Tag Archives: Constable & Toop

More Victorian chills….A very unusual pursuit

alt=catherine jinks a very unusual pursuit cover

A very unusual pursuit by Catherine Jinks. (City of orphans; book 1). Published by Allen & Unwin, 2013. 360 pages. Available in NZ bookstores now: rrp $18.99

‘A bogle’s a bogle. I don’t care what it looks like, long as I can kill it.’

From the publisher:

Monsters have been bothering Londoners for centuries, and the only solution is to call in the experts. Alfred Bunce, the bogler, has a ten-year-old apprentice, Birdie McAdam. With her beautiful voice and dainty appearance, Birdie is the bait that draws bogles from their lairs so that Alfred can kill them. Then one life-changing day, Alfred and Birdie are approached by two very different women. Sarah Pickles runs a local gang of young pickpockets, three of whom have disappeared in unsettling circumstances. Edith Eames is an educated lady who’s studying the mythical beasts of English folklore. Birdie soon realises that her very livelihood is under threat, as Miss Eames tries to persuade Alfred that there must be a more ‘scientific’ way of killing bogles.  But only with Miss Eames’s help, can Birdie save her master, defeat Sarah Pickles, and defeat an altogether nastier villain, the treacherous Doctor Morton, and vanquish a terrifying and deadly bogle. Catherine Jinks, one of Australia’s most inventive writers, has created a fast-paced and enthralling adventure story with edge-of-your-seat excitement and chills.

What do I think about this book?

I absolutely love this cover…. it is a really great introduction to the mood of this story. From the very first page of this book I was plunged headfirst into the dark, dank and dangerous world that was Victorian London. The children of London’s poor, often orphans, had to work at a very young age and tended to be employed in very dangerous occupations – sweeping chimneys and cleaning sewers. Sometimes children were illegally ’employed’ by Fagan type characters called “gangers” running gangs of urchins to pick the pockets of unsuspecting passersby and to steal from shops, stalls and houses. Add some very scary ‘bogles” (monsters or goblins or the bogeymen that hide in chimneys and sewers) to their already dangerous lives, and working children would be terrified.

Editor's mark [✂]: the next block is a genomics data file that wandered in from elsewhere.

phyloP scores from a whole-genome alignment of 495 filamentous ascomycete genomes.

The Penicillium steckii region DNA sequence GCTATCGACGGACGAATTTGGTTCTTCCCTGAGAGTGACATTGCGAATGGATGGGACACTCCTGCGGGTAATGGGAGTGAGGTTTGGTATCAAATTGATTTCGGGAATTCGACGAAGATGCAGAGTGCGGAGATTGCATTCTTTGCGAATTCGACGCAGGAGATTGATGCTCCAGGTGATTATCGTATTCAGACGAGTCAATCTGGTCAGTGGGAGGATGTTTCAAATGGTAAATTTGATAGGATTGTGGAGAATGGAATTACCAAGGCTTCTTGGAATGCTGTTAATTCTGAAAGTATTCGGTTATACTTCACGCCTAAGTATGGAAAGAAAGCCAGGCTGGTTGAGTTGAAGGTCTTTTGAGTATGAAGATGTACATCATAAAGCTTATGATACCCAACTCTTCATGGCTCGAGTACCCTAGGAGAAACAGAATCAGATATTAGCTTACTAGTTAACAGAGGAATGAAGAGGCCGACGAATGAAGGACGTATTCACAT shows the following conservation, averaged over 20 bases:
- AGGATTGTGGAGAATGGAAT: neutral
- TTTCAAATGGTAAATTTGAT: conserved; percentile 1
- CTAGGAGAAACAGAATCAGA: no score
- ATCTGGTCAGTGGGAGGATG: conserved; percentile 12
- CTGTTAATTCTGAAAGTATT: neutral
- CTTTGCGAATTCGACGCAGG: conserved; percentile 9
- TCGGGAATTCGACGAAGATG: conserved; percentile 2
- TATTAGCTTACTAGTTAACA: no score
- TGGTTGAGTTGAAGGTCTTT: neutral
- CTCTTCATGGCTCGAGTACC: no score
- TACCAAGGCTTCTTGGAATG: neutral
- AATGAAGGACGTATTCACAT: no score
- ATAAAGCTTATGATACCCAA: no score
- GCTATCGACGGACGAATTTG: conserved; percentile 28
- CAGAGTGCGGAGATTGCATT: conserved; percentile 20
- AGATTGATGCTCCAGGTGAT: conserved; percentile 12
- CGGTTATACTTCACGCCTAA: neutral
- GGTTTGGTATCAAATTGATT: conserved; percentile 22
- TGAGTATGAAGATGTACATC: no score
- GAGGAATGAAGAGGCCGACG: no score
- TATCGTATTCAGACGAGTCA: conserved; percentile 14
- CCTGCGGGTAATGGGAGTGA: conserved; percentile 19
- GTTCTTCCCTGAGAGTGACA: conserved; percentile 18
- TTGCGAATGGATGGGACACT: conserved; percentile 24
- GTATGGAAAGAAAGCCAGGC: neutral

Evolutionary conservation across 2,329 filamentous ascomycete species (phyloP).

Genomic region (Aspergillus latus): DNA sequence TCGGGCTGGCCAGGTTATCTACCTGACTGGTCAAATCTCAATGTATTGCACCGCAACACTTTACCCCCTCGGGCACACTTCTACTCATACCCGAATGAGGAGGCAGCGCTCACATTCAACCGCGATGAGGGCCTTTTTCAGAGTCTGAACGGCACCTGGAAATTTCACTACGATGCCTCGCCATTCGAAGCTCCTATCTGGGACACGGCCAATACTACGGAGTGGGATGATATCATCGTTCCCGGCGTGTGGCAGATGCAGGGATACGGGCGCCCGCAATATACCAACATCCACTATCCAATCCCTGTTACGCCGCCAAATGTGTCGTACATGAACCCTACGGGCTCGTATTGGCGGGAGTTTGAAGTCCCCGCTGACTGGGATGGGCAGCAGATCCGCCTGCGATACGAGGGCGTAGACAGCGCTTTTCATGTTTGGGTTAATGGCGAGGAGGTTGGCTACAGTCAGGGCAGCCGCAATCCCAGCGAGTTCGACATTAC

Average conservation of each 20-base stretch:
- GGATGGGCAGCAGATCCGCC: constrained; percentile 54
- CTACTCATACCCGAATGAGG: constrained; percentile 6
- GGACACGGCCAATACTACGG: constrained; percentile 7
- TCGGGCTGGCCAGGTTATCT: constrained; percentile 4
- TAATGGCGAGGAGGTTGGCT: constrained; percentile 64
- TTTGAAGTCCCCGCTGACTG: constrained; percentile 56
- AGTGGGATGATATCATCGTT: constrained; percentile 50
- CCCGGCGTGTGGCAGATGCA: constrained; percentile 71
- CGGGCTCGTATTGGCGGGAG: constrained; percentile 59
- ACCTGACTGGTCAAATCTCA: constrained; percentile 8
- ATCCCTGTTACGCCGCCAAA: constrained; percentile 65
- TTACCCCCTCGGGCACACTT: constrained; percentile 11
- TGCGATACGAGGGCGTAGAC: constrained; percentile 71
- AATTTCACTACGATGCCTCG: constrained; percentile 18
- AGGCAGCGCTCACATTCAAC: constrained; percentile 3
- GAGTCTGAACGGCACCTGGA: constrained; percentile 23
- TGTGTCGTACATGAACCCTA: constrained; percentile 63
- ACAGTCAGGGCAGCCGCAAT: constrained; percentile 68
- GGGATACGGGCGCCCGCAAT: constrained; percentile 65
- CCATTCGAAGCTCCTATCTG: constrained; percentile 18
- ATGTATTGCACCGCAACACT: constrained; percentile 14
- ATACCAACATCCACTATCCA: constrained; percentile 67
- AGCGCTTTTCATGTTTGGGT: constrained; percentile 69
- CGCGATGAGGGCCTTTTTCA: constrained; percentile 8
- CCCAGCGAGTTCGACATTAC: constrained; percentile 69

The language and writing is superb – I love the way the author presents a throughly convincing and authentic feeling Victorian environment while at the same time weaving a very believable fantasy. At first I was a little worried that some of my young readers would be put off by the dialogue which gives this story a real Dickensian tone, but once immersed in the story the language really adds to the depth of the plot. The reader is aided by a glossary of terms at the end of the book, but even without using this the reader is carried along with the contextual clues in the text.

…from chapter 5…(Miss Eames is showing Alfred and Birdie pictures of water monsters known as Grindylows, Jenny Greenteeth, or Peg Powler…)

She thrust the book under Alfred’s nose, so sharply that he recoiled. When Birdie rushed to join him, she saw that the pages had fallen open at a picture of a creature – half hag, half troll – with long, tangled hair and a ragged cloak on it’s back.

“‘That don’t look like no bogle I ever saw,’ Birdie commented, cocking her head to one side.

‘It is perhaps drawn from a verbal description,’ Miss Eames said delicately, ‘and not from life.’

‘A bogle’s a bogle.’ Alfred’s tone was gruff. ‘I don’t care what it looks like, long as I can kill it.’

‘Them sewer pipes is thick with bogles,’ Birdie added. ‘Ain’t that right, Mr Bunce?’ To Miss Eames she remarked, ‘It’s very likely me own Ma died on account of a bogle. She were a tosher, see, but left me in a drain one day, and no one’s seen her since.’

‘But how dreadful!’ Miss Eames looked quite shocked….

If I use the glossary I learn that a Tosher is a sewer scavenger, but I could have easily read on without checking this and I suspect many children reading would be too wrapped up in the story to stop! The story is full of characters with unusual occupations and unusual names, here are a few:  cadger, caffler, coal whipper, cracksman, griddler, hurrier, muck snipe and slavvy.

The characters are richly and vividly drawn. Alfred Bunce is rough but genuinely fond of Birdie, ensuring her support and loyalty later on in the story. Birdie is small and looks delicate with the face and voice of an angel, but is feisty, determined and brave. Miss Eames is rather proper and true to her class, her fascination with and belief in mystical creatures was common during the Victorian era, and she is motivated by kindness. The villains – Sarah Pickles and Doctor Morton are all too believable. The story is as much about Alfred and Jem (Birdie’s male friend), as it is about Birdie.